Swimming pool accidents and drownings are extremely frightening and, unfortunately, all too common in the San Diego area. Our warm year-round weather lends itself to many “pool” days… and many times those relaxing days by the pool can turn into tragedy very quickly.
Losing a family member to a swimming pool accident is a nightmare in itself, but dealing with the after-effects – both emotionally and legally – can be even worse. It’s imperative that you contact an experience personal injury attorney who can help with a swimming pool drowning case.
The question of liability in a swimming pool drowning depends upon the nature of the accident itself. One potential liability is the premises where the drowning occurred.
Premises liability basically says that a property owner is liable for injuries that occur as a result of a dangerous or hazardous condition on the property that the owner knew about or should have known about. In the case of a swimming pool drowning the property owner has a responsibility to take reasonable precautions to make sure that his or her swimming pool is safe for users, or anyone else on the property. In California, the landowner has a duty of reasonable care towards anyone entering the property (even a trespasser).
Premises liability in swimming pool drownings applies to:
- Owners of private, residential swimming pools.
- Owners of property with private or commercial pools used for the benefit of guests, members or tenants (such as motels, campgrounds, health clubs, or apartment complexes).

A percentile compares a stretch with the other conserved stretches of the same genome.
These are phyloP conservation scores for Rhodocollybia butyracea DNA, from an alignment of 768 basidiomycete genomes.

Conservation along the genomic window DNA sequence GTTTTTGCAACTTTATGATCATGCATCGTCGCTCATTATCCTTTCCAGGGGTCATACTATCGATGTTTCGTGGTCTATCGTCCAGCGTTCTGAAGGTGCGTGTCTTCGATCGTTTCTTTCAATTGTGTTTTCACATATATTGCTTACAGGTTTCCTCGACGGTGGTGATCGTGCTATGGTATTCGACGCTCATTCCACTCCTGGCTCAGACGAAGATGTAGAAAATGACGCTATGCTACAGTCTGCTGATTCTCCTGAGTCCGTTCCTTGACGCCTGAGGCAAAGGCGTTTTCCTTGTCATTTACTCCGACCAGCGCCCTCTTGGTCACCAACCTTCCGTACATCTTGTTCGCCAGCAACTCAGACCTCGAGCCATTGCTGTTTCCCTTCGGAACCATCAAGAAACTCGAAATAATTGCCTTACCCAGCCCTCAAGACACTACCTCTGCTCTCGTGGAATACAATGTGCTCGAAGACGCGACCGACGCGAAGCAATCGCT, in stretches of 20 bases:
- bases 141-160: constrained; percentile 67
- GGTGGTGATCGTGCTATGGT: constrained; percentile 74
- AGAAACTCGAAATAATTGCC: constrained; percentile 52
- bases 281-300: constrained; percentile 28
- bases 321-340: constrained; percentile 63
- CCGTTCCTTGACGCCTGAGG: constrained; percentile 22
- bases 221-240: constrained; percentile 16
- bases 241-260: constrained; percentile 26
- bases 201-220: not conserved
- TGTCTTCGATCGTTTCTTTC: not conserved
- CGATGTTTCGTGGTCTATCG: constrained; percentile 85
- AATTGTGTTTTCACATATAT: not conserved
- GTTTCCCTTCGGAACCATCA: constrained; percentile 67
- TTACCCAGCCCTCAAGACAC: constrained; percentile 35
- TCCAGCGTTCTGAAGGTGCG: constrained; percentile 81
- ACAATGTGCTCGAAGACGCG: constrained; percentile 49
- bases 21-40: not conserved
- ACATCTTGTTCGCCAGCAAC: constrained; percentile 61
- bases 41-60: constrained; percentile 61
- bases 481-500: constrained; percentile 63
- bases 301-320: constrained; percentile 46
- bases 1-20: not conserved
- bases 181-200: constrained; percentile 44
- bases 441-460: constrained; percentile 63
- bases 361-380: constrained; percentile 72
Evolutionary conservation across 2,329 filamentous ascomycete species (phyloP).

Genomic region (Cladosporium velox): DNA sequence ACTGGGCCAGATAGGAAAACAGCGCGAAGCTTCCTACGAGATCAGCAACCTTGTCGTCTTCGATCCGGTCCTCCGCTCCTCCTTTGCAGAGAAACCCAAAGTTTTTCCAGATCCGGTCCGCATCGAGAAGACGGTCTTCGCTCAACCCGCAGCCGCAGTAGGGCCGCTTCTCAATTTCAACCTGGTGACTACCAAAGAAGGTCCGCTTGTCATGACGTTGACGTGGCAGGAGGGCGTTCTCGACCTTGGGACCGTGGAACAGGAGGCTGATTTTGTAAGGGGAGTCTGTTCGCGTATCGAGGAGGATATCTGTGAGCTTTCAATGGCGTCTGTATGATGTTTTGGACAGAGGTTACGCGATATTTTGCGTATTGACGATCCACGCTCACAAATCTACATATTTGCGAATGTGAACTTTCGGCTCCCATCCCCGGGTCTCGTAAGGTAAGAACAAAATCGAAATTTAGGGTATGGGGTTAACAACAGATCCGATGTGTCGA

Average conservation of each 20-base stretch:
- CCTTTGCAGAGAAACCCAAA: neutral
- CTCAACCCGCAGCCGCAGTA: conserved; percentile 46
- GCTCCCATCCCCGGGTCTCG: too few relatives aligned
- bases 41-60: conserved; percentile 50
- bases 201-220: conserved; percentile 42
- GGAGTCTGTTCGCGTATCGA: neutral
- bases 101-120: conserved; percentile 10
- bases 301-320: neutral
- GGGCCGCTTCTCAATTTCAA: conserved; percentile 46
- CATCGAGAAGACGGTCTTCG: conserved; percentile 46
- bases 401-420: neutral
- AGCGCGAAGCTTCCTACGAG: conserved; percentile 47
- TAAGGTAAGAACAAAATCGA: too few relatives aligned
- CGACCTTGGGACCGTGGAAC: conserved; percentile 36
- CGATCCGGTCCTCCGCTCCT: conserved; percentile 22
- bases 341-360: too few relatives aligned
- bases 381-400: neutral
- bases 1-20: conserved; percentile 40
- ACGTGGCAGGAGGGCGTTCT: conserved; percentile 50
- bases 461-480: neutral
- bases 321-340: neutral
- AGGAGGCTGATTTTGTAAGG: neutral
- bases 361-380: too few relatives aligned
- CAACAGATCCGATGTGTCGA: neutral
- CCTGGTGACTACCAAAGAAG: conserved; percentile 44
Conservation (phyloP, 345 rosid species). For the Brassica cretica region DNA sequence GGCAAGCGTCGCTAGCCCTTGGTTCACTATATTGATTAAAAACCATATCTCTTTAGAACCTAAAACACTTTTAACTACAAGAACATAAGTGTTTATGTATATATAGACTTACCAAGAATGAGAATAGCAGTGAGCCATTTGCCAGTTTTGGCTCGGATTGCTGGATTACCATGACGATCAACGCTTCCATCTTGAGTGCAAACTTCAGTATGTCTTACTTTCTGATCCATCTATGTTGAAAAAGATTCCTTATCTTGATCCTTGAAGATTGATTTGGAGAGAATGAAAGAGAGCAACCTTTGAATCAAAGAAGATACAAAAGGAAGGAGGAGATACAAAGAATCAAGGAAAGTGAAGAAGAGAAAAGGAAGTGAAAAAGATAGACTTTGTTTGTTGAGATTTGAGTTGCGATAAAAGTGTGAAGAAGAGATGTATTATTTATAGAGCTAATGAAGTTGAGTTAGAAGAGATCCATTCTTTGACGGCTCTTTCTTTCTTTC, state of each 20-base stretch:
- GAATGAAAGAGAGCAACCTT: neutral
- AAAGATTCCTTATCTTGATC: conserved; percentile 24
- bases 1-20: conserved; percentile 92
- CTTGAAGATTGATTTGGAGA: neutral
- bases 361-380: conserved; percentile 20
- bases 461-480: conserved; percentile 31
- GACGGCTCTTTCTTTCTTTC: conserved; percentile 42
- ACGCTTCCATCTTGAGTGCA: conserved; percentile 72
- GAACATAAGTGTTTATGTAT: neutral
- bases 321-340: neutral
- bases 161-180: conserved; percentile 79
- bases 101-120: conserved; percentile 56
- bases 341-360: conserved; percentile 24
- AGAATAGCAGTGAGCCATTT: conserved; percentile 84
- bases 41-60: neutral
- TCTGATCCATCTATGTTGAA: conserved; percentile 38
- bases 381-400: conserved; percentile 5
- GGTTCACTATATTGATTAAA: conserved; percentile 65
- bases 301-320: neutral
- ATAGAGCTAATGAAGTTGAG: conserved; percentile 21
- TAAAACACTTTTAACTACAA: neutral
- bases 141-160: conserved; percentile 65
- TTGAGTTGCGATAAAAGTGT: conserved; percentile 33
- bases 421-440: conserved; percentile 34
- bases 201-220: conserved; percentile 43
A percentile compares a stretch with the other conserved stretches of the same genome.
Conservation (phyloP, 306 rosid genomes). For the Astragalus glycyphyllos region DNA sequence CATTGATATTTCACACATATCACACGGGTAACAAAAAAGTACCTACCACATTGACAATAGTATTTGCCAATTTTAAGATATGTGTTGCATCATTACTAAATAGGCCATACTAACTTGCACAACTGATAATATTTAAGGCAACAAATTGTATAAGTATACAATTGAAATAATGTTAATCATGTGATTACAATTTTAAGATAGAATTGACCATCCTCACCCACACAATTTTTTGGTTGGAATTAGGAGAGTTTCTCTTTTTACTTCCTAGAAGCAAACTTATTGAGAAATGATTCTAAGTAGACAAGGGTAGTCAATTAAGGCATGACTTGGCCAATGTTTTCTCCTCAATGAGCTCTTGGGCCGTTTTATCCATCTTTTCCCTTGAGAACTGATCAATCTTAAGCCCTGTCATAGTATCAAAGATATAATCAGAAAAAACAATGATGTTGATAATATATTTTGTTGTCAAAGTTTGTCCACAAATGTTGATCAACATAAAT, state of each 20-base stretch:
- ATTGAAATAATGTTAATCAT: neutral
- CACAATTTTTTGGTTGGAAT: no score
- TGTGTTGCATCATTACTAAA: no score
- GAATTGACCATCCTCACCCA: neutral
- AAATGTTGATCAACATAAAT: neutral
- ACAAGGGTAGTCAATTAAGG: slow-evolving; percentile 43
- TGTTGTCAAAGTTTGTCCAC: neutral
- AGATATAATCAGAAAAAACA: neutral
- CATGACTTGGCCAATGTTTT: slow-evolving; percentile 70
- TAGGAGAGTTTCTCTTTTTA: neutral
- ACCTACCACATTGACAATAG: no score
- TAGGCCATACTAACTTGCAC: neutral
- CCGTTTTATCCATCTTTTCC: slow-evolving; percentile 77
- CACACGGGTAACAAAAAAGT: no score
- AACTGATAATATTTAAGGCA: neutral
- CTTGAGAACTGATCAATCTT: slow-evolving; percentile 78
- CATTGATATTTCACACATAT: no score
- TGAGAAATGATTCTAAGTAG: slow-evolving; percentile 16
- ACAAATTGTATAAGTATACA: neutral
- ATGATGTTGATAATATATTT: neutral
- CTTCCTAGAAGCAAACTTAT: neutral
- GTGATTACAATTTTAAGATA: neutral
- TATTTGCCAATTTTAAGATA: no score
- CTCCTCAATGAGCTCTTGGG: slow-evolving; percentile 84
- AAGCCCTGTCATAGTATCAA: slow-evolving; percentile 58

- Owners of government property (discussed below), such as municipal swimming pools open to the community or school swimming pools.
- Possessors or operators of the property. For example, someone who rents the property could also be liable for damages in a swimming pool drowning where he or she failed to take reasonable precautions to protect guests from injury.
Common premises liability cases involving a drowning or near-drowning are:
- Lack of fencing. In-ground pools without complete fencing are 60 percent more likely to involve a swimming pool drowning than fenced pools.
- Warning signs. A property owner may also be liable for a swimming pool drowning if he or she failed to post warning signs. A pool owner has a duty to act reasonably in warning swimmers of possible dangers, such as posting signs indicating the depth of the water or a “swim at your own risk” sign in the absence of a lifeguard. However, if a swimming pool drowning occurs and warning signs are hidden or unreadable, the property owner may be liable.
- Negligent supervision. The owner of a private residence can be liable for a swimming pool drowning for failing to supervise guests, especially if they represented that they would be watching a child. A private commercial landowner that has a swimming pool open to the public as part of their business has a greater degree of duty to protect swimmers from a swimming pool drowning, and may face liability if no lifeguard is provided, or if warning signs are lacking, despite some dangers being open and obvious. If a lifeguard is negligent in his or her supervision of swimming pool users, the employer and/or property owner can be held liable for swimming pool drownings.
- Lack of maintenance. Property owners can be liable for swimming pool drownings if they failed to maintain the pool or safety equipment in a reasonably safe condition.
Among the damages that can be compensated include medical bills and future lost wages. If negligence is involved, hiring an experienced personal injury attorney – like San Diego premises liability attorney Steven Elia – is highly recommended. Attorneys can help ensure that the official investigation is conducted thoroughly and the best interest of the victim is looked after.
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